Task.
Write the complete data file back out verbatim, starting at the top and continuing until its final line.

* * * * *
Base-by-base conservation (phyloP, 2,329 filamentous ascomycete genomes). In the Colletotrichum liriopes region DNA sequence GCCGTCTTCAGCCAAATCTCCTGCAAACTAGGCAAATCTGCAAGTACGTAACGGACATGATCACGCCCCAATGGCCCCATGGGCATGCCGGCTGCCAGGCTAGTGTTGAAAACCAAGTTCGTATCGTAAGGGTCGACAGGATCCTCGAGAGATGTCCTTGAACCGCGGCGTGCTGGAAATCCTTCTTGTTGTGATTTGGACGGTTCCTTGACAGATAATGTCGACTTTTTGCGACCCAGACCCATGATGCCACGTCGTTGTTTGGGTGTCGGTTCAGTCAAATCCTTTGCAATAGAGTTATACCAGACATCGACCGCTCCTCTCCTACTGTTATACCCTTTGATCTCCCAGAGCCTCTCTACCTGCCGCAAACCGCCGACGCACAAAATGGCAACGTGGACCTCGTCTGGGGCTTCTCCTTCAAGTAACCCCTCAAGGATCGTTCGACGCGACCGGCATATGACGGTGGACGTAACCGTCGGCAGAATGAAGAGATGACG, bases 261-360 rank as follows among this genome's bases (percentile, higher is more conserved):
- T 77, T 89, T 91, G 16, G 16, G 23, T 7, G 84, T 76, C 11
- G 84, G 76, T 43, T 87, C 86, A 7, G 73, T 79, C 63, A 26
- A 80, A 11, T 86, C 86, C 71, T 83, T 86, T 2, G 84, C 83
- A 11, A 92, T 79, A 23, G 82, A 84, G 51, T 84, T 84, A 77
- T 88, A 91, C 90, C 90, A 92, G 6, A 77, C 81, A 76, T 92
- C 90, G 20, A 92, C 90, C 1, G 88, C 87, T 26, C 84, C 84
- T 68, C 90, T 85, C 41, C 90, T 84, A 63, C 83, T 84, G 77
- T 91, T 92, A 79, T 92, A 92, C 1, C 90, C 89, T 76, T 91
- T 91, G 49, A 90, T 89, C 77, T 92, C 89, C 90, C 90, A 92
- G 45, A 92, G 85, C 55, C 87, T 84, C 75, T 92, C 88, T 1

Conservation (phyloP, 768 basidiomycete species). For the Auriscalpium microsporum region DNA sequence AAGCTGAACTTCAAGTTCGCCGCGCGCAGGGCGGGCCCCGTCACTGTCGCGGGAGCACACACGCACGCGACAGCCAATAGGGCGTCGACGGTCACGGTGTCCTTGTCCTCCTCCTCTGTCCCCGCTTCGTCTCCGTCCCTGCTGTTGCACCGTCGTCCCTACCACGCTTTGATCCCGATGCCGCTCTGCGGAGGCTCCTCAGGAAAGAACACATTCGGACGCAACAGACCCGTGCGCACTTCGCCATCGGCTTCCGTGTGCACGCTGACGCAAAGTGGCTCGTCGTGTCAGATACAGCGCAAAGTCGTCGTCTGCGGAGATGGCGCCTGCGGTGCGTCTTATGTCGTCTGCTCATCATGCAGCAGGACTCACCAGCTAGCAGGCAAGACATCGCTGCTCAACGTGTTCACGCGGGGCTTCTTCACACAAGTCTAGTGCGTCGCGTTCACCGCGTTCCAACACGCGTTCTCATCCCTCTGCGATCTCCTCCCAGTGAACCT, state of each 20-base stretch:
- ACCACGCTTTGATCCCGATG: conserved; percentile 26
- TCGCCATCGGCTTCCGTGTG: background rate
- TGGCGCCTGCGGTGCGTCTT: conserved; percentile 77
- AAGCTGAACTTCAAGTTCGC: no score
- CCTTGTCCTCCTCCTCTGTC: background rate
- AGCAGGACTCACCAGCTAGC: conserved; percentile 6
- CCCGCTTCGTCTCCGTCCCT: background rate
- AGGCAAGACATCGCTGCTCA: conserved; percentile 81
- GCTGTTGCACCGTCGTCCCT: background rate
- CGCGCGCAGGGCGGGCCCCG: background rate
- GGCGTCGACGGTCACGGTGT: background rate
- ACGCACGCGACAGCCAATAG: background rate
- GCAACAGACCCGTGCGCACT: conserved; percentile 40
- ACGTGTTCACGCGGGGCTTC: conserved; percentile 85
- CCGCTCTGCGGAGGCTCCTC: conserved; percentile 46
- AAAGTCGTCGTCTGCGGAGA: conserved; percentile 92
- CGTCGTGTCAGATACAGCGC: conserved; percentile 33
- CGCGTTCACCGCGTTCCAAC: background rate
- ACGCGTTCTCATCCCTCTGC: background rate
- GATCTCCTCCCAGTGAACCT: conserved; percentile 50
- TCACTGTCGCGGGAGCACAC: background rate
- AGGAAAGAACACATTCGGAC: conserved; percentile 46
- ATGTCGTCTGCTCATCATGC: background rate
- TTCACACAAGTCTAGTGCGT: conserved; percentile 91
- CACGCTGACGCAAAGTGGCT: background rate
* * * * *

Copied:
Base-by-base conservation (phyloP, 2,329 filamentous ascomycete genomes). In the Colletotrichum liriopes region DNA sequence GCCGTCTTCAGCCAAATCTCCTGCAAACTAGGCAAATCTGCAAGTACGTAACGGACATGATCACGCCCCAATGGCCCCATGGGCATGCCGGCTGCCAGGCTAGTGTTGAAAACCAAGTTCGTATCGTAAGGGTCGACAGGATCCTCGAGAGATGTCCTTGAACCGCGGCGTGCTGGAAATCCTTCTTGTTGTGATTTGGACGGTTCCTTGACAGATAATGTCGACTTTTTGCGACCCAGACCCATGATGCCACGTCGTTGTTTGGGTGTCGGTTCAGTCAAATCCTTTGCAATAGAGTTATACCAGACATCGACCGCTCCTCTCCTACTGTTATACCCTTTGATCTCCCAGAGCCTCTCTACCTGCCGCAAACCGCCGACGCACAAAATGGCAACGTGGACCTCGTCTGGGGCTTCTCCTTCAAGTAACCCCTCAAGGATCGTTCGACGCGACCGGCATATGACGGTGGACGTAACCGTCGGCAGAATGAAGAGATGACG, bases 261-360 rank as follows among this genome's bases (percentile, higher is more conserved):
- T 77, T 89, T 91, G 16, G 16, G 23, T 7, G 84, T 76, C 11
- G 84, G 76, T 43, T 87, C 86, A 7, G 73, T 79, C 63, A 26
- A 80, A 11, T 86, C 86, C 71, T 83, T 86, T 2, G 84, C 83
- A 11, A 92, T 79, A 23, G 82, A 84, G 51, T 84, T 84, A 77
- T 88, A 91, C 90, C 90, A 92, G 6, A 77, C 81, A 76, T 92
- C 90, G 20, A 92, C 90, C 1, G 88, C 87, T 26, C 84, C 84
- T 68, C 90, T 85, C 41, C 90, T 84, A 63, C 83, T 84, G 77
- T 91, T 92, A 79, T 92, A 92, C 1, C 90, C 89, T 76, T 91
- T 91, G 49, A 90, T 89, C 77, T 92, C 89, C 90, C 90, A 92
- G 45, A 92, G 85, C 55, C 87, T 84, C 75, T 92, C 88, T 1

Conservation (phyloP, 768 basidiomycete species). For the Auriscalpium microsporum region DNA sequence AAGCTGAACTTCAAGTTCGCCGCGCGCAGGGCGGGCCCCGTCACTGTCGCGGGAGCACACACGCACGCGACAGCCAATAGGGCGTCGACGGTCACGGTGTCCTTGTCCTCCTCCTCTGTCCCCGCTTCGTCTCCGTCCCTGCTGTTGCACCGTCGTCCCTACCACGCTTTGATCCCGATGCCGCTCTGCGGAGGCTCCTCAGGAAAGAACACATTCGGACGCAACAGACCCGTGCGCACTTCGCCATCGGCTTCCGTGTGCACGCTGACGCAAAGTGGCTCGTCGTGTCAGATACAGCGCAAAGTCGTCGTCTGCGGAGATGGCGCCTGCGGTGCGTCTTATGTCGTCTGCTCATCATGCAGCAGGACTCACCAGCTAGCAGGCAAGACATCGCTGCTCAACGTGTTCACGCGGGGCTTCTTCACACAAGTCTAGTGCGTCGCGTTCACCGCGTTCCAACACGCGTTCTCATCCCTCTGCGATCTCCTCCCAGTGAACCT, state of each 20-base stretch:
- ACCACGCTTTGATCCCGATG: conserved; percentile 26
- TCGCCATCGGCTTCCGTGTG: background rate
- TGGCGCCTGCGGTGCGTCTT: conserved; percentile 77
- AAGCTGAACTTCAAGTTCGC: no score
- CCTTGTCCTCCTCCTCTGTC: background rate
- AGCAGGACTCACCAGCTAGC: conserved; percentile 6
- CCCGCTTCGTCTCCGTCCCT: background rate
- AGGCAAGACATCGCTGCTCA: conserved; percentile 81
- GCTGTTGCACCGTCGTCCCT: background rate
- CGCGCGCAGGGCGGGCCCCG: background rate
- GGCGTCGACGGTCACGGTGT: background rate
- ACGCACGCGACAGCCAATAG: background rate
- GCAACAGACCCGTGCGCACT: conserved; percentile 40
- ACGTGTTCACGCGGGGCTTC: conserved; percentile 85
- CCGCTCTGCGGAGGCTCCTC: conserved; percentile 46
- AAAGTCGTCGTCTGCGGAGA: conserved; percentile 92
- CGTCGTGTCAGATACAGCGC: conserved; percentile 33
- CGCGTTCACCGCGTTCCAAC: background rate
- ACGCGTTCTCATCCCTCTGC: background rate
- GATCTCCTCCCAGTGAACCT: conserved; percentile 50
- TCACTGTCGCGGGAGCACAC: background rate
- AGGAAAGAACACATTCGGAC: conserved; percentile 46
- ATGTCGTCTGCTCATCATGC: background rate
- TTCACACAAGTCTAGTGCGT: conserved; percentile 91
- CACGCTGACGCAAAGTGGCT: background rate